As Nursing Shortage Nears Crisis, Need for New Applicants Grows
Industry Perspective There's growing demand for replacement nurses in the U.S., with a rising number of job openings expected over the next five years.
The nursing profession needs a shot in the arm, and the clock is ticking. Nearly 700,000 nurses are projected to retire or leave the workforce by 2024, with a critical need for 1.13 million new nurses to replace them or assume new positions created. For women and men considering a career in nursing — or hoping to advance to the next level — the time to act is now.
Supply and demand
The American Association of Colleges of Nursing, which represents more than 780 member schools of nursing at public and private universities nationwide, points to the Bureau of Labor Statistics’ employment projections, listing registered nursing among the top occupations in terms of job growth during the next half-decade. The registered nurse workforce is expected to rise from 2012's 2.71 million to 3.24 million in 2022 — an increase of 19 percent.
In addition, the “United States Registered Nurse Workforce Report Card and Shortage Forecast” predicts a shortage of registered nurses nationwide between 2009 and 2030.
“... an aging population and nursing workforce, along with the limited capacity of nursing schools, is cause for alarm.”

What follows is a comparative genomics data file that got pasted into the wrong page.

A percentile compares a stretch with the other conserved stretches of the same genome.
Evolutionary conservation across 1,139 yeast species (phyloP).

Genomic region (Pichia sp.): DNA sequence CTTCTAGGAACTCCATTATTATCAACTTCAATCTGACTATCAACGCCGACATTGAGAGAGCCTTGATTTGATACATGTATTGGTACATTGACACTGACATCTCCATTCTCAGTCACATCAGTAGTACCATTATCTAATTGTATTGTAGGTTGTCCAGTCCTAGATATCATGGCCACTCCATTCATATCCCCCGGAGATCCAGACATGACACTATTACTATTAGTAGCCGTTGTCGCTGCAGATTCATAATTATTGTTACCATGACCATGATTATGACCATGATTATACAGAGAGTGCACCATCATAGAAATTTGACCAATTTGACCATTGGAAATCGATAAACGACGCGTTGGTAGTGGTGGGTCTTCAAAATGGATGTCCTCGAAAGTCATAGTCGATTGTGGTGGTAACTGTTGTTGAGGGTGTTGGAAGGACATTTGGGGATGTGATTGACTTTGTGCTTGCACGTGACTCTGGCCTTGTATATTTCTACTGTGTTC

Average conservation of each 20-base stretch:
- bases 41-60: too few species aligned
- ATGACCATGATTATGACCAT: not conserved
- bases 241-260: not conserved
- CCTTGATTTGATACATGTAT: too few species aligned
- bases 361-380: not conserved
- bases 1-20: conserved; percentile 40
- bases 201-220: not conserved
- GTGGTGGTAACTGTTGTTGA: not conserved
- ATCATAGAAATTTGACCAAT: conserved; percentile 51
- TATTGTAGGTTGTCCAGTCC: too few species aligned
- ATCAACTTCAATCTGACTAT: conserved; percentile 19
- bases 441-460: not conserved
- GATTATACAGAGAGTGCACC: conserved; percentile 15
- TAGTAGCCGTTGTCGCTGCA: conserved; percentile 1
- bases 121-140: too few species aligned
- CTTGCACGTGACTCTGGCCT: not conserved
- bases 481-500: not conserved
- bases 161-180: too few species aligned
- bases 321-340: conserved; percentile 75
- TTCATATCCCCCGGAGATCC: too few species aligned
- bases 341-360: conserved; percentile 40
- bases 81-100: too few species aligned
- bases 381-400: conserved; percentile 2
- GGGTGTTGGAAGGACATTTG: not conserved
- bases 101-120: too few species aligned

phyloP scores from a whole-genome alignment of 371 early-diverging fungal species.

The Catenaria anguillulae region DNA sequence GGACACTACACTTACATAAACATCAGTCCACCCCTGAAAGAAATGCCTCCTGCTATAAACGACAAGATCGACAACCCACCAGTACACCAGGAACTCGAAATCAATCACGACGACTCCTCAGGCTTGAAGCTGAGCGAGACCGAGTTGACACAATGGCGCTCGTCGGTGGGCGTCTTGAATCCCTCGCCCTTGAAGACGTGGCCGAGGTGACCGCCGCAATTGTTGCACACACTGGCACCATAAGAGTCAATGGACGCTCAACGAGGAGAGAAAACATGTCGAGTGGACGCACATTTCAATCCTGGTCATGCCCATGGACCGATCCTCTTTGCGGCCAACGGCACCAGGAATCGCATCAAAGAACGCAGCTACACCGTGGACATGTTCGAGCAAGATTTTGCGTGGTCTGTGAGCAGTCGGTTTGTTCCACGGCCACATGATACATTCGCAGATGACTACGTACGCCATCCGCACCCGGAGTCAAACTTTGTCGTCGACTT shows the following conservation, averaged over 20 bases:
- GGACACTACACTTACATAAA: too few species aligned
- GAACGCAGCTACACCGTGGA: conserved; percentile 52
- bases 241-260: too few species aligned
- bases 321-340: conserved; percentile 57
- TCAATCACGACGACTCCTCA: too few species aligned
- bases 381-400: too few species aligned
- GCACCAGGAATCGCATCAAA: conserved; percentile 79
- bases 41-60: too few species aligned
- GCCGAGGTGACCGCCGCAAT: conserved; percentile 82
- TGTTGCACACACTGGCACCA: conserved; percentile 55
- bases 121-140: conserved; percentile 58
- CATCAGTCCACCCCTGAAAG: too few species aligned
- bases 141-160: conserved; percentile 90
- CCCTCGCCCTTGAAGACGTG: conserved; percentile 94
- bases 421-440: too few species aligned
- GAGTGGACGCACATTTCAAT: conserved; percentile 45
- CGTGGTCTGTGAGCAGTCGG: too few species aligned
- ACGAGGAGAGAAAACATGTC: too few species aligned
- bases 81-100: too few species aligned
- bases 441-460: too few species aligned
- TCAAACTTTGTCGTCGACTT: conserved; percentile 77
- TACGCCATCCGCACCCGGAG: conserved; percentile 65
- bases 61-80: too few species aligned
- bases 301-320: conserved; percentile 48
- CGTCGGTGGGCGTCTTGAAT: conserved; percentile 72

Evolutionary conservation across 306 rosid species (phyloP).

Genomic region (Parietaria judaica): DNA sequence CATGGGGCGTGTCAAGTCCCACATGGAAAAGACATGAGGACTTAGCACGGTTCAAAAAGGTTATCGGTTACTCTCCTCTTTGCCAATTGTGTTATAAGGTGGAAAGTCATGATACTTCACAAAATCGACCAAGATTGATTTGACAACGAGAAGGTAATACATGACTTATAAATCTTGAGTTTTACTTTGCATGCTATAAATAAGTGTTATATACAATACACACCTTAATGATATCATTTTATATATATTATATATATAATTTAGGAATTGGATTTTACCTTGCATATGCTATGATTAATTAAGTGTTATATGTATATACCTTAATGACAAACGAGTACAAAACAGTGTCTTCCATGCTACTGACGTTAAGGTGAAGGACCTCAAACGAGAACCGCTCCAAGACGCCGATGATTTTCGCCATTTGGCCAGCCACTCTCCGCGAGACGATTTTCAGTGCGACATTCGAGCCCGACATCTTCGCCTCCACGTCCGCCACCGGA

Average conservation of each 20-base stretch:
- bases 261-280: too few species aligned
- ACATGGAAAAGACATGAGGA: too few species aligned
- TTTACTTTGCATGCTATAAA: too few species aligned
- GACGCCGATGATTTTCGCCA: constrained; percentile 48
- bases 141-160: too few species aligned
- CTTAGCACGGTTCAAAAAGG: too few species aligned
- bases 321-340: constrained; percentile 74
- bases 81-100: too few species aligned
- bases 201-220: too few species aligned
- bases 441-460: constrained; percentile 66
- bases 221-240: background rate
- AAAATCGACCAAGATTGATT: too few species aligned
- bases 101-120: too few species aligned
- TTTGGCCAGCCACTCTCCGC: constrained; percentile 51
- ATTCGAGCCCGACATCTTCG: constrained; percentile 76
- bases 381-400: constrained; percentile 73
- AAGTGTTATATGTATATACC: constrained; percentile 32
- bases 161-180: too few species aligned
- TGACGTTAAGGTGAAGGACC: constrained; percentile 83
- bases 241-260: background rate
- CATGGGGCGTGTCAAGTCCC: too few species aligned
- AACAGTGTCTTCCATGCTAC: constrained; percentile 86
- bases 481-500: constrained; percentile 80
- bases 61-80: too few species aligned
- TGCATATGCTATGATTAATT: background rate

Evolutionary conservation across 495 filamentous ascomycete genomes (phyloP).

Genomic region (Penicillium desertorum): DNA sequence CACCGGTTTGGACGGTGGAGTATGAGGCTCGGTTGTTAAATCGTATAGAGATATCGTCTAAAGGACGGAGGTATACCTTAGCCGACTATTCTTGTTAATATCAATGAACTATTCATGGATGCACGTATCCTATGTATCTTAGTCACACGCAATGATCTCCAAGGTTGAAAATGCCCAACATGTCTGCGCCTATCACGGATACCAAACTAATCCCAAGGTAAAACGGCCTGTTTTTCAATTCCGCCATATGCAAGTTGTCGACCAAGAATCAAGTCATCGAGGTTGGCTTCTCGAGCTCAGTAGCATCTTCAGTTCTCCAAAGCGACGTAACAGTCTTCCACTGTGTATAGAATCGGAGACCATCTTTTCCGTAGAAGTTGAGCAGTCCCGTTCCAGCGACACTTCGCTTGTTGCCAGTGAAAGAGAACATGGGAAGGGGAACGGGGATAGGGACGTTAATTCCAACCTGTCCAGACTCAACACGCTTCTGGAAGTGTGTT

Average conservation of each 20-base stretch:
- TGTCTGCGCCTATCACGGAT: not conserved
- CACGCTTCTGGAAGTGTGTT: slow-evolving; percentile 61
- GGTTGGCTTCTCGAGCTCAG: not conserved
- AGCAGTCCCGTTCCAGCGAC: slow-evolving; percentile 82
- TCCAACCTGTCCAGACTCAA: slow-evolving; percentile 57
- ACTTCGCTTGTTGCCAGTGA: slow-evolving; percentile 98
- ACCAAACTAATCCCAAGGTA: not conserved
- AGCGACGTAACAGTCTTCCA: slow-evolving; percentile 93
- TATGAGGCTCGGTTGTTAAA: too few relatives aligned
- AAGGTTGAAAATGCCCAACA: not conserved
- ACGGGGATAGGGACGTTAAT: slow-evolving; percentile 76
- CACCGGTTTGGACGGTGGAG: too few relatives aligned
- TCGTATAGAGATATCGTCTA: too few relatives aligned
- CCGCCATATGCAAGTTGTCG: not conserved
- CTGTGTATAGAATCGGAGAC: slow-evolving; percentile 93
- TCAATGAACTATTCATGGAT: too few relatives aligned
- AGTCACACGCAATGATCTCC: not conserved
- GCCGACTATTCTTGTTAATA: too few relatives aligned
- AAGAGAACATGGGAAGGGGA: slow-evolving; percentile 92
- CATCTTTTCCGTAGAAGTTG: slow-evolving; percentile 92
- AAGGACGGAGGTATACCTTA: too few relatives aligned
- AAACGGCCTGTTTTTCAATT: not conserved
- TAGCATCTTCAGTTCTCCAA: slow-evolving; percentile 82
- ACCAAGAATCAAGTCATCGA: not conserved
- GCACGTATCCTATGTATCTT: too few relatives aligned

Only getting worse
Talk of a nursing shortage is nothing new, but the latest numbers are concerning. A 2016 article published in the Atlantic states that an aging population and nursing workforce, along with the limited capacity of nursing schools, is cause for alarm. Of America’s three million nurses, roughly a million of them are over 50, with one-third of the current workforce reaching retirement age in the next 10 to 15 years.
To add to that, a report from the National Council on Aging finds that approximately 80 percent of older adults have at least one chronic condition, requiring treatment from nurses and other healthcare providers.
Answering the call
Because of the large number of nurses facing retirement, those already in the profession may want to expand their education through certifications or master's programs to qualify for vacant leadership positions. Doing research online is one option.
For individuals considering a career that offers stability and flexibility, the American Nurses Association's website outlines available benefits, specialties and job opportunities. These may include working at a hospital, community health center, medical office, clinic or assisted-living facility.